A bonus is that this product is LEED Friendly! Dimension Glass Grout is made up of 60% recycled glass with an eco-friendly formulation. Dimension is the best grout for eco-friendly installations.

 

 

bostik grout glass

21 Oct
by Kennadie McDermott

Get superior color consistency during installation with Bostik TruColor RapidCure pre-mixed urethane stain resistant grout.

Looking for an easier way to install tile? Premixed grout is the best tile grout for many reasons, but one of them being the ease of installment. At Surface Art, we have two premixed grouts, TruColor and Dimension. Both are urethane grouts which contain flexibility, stain resistance, and color consistent throughout each bucket.

What is the difference between TruColor and Dimension? TruColor grout comes in 26 solid colors that will match essentially any tile. Dimension grout is available in 15 colors and has glass micro sized beads imbedded in the urethane to create an extra sparkle when light hits the grout line. This is the best grout for glass tiles because the reflection compliments the glass.

Urethane grouts are slightly more expensive than cement-based or epoxy grouts but make up for the cost with benefits and ease of installation. These premixed, no sealant required grouts have many benefits:

  • Urethane grout can be installed in joints from 1/16in to 1/2in. This grout has a crack resistance formula which allows it to be flexible, even after the grout cures. Urethane grout is great for homes as they settle over the years, boats or RVs.
  • Additionally, there is no sealing required for our urethane grout. This makes installation easier because you do not have to go over it again with a sealer after you are done grouting.
  • Lots of color options – there are over 25 TruColor standard options and Dimensions has 15 color options.

Looking for tips for the best way to install a premixed grout? Watch the video below to find out how simple TruColor and Dimensions are to install: 

https://www.youtube.com/watch?v=Oj8hcluM8ZA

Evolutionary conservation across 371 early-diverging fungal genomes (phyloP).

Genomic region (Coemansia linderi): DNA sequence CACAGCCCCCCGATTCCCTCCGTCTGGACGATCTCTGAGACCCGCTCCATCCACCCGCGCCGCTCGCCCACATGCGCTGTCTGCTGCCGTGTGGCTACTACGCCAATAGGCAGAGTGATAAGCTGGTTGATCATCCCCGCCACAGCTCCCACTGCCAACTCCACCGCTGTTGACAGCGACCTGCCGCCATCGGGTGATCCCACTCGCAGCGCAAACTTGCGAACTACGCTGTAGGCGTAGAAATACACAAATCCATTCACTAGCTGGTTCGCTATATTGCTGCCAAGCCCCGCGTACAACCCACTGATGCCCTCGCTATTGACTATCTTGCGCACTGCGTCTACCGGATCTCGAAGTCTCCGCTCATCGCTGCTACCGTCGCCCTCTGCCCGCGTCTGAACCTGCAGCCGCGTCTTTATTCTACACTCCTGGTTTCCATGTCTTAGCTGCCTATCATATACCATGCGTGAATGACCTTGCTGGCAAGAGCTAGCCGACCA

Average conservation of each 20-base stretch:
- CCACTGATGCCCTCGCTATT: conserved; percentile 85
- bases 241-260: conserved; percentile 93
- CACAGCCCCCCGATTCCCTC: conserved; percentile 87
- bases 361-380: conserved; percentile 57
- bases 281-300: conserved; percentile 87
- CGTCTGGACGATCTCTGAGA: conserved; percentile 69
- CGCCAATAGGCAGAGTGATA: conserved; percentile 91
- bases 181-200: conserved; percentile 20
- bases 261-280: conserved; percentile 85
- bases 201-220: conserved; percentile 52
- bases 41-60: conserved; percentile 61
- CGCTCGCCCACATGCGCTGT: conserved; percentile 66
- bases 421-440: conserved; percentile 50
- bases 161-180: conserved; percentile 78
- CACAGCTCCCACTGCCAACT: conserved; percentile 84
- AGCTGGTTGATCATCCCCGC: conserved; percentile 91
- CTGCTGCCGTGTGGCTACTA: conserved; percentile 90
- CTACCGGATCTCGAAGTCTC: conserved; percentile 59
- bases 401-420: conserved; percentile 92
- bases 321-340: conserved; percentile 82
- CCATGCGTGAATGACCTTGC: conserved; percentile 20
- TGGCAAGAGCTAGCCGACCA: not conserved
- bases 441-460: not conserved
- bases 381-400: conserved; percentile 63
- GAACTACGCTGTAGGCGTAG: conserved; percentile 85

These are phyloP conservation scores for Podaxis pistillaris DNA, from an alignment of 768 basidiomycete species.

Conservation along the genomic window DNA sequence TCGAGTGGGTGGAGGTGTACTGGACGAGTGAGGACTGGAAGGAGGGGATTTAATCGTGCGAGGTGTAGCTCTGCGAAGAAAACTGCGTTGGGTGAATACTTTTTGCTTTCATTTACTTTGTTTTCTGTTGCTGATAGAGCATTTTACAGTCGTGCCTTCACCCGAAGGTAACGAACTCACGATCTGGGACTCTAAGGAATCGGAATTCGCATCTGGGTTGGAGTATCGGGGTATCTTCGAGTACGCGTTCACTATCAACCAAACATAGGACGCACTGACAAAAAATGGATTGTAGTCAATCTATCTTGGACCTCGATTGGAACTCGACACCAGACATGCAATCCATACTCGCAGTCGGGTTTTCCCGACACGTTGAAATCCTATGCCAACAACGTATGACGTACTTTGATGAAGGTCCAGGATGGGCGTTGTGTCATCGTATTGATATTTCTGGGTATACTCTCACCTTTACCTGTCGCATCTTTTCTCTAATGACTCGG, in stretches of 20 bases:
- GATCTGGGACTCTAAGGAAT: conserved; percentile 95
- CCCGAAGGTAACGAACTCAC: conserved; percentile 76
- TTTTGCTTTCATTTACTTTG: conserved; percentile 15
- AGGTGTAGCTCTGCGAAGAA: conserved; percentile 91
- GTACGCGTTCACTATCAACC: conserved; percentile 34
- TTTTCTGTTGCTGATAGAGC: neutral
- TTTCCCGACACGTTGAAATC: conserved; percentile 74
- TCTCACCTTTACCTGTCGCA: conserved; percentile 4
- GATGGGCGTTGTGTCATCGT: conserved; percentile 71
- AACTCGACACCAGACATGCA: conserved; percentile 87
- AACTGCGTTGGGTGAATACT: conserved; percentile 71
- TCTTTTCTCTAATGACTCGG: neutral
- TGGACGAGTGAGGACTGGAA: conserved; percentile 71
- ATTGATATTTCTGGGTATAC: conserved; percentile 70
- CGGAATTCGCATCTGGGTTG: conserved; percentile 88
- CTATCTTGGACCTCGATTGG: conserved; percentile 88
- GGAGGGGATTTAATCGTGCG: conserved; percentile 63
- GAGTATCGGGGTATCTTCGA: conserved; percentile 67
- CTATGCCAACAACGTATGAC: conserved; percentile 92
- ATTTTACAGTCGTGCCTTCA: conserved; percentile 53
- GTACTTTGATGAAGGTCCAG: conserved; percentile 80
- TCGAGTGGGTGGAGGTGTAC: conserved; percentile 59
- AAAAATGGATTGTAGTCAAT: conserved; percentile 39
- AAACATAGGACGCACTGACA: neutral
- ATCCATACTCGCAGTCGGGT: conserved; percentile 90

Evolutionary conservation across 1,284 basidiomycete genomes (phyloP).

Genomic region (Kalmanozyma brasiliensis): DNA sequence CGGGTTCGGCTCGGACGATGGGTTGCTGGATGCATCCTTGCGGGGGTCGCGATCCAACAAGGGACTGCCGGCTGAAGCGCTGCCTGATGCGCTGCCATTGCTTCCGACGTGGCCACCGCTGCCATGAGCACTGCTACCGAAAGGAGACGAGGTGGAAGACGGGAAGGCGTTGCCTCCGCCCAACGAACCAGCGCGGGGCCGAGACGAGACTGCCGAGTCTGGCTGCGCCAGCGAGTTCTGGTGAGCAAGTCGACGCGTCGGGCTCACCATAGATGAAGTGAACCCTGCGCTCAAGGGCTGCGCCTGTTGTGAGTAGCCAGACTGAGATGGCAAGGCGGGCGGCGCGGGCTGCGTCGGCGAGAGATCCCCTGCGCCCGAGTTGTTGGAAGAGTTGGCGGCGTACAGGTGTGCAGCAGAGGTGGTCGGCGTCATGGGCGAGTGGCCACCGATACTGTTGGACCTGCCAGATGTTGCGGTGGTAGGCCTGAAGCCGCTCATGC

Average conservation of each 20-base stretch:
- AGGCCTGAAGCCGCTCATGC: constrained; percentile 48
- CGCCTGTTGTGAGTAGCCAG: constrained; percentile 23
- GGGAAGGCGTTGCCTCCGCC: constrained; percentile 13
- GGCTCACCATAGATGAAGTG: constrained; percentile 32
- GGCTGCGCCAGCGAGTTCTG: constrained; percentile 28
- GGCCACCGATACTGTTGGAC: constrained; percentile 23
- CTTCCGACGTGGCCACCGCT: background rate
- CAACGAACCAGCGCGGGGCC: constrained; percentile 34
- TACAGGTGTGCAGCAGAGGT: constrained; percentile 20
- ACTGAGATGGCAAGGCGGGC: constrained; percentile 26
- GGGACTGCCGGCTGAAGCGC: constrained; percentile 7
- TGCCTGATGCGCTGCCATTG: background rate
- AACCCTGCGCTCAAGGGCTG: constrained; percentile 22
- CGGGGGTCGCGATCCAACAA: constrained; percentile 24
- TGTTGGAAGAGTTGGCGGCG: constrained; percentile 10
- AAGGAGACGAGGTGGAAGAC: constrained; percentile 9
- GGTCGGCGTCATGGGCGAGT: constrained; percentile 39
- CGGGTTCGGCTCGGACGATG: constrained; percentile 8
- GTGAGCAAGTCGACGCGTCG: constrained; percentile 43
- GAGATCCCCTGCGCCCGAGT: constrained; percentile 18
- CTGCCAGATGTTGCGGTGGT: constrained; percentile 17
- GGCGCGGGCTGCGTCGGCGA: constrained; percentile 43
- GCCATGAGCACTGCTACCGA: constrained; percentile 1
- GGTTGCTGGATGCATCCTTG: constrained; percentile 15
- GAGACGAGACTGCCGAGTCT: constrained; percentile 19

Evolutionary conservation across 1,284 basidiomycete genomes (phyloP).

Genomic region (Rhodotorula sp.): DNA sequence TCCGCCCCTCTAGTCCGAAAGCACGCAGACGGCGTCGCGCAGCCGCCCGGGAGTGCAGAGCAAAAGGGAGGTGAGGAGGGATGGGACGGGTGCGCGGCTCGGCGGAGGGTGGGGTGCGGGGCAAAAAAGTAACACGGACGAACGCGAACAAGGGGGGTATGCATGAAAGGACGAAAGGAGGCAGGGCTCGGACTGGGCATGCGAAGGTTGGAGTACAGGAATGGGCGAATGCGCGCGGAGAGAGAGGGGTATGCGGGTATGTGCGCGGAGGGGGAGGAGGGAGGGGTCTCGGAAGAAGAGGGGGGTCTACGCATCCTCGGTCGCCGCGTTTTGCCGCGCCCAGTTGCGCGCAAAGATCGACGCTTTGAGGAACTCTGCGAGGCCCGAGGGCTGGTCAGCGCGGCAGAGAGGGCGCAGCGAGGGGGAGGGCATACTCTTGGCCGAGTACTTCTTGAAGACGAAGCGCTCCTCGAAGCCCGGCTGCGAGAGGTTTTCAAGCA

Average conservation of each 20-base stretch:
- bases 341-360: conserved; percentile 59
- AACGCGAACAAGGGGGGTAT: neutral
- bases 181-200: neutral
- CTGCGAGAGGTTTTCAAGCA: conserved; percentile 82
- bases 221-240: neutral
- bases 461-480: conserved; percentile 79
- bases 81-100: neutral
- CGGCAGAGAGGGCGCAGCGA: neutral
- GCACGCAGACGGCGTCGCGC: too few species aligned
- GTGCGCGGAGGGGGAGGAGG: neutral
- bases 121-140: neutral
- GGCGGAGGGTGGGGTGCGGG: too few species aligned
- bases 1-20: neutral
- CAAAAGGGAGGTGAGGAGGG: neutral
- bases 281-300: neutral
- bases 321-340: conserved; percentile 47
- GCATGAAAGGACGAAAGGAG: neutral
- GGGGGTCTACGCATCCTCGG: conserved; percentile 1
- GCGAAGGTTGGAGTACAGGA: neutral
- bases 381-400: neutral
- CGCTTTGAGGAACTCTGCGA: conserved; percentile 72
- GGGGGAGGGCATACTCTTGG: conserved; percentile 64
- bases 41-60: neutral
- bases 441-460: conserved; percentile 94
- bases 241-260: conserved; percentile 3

14 Oct
by Kennadie McDermott

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A premixed grout is the best grout for tile if you are looking for color consistency and a quicker installation. Premixed grout saves time because you can open a bucket and start grouting immediately. Additionally, every bucket is the exact same color, which allows for complete color consistency throughout your entire project. The downside to a premixed grout is the additional cost which comes from the convenience of not mixing the grout yourself and not needing to adhere a sealant afterward. The shelf life of a premixed grout, once opened, is up to two years – if the grout bucket is sealed properly after each application.

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A powder grout is the best choice if you are looking for a more cost-efficient product that still maintains quality. Powder grout comes in bags which, if stored properly, can be saved for future use. Additionally, it is less expensive than a premixed grout, which is beneficial if you are working with a large amount of tile. A powder grout cures due to a chemical reaction when water is mixed with the powder, which causes it to harden, much like a concrete. There are a couple downsides to powder grout. The first is the grout is porous therefore it is prone to stains if it not sealed after installation and every few years after. Also, since the grout is mixed for each section, there may be slight variations in the color of the grout.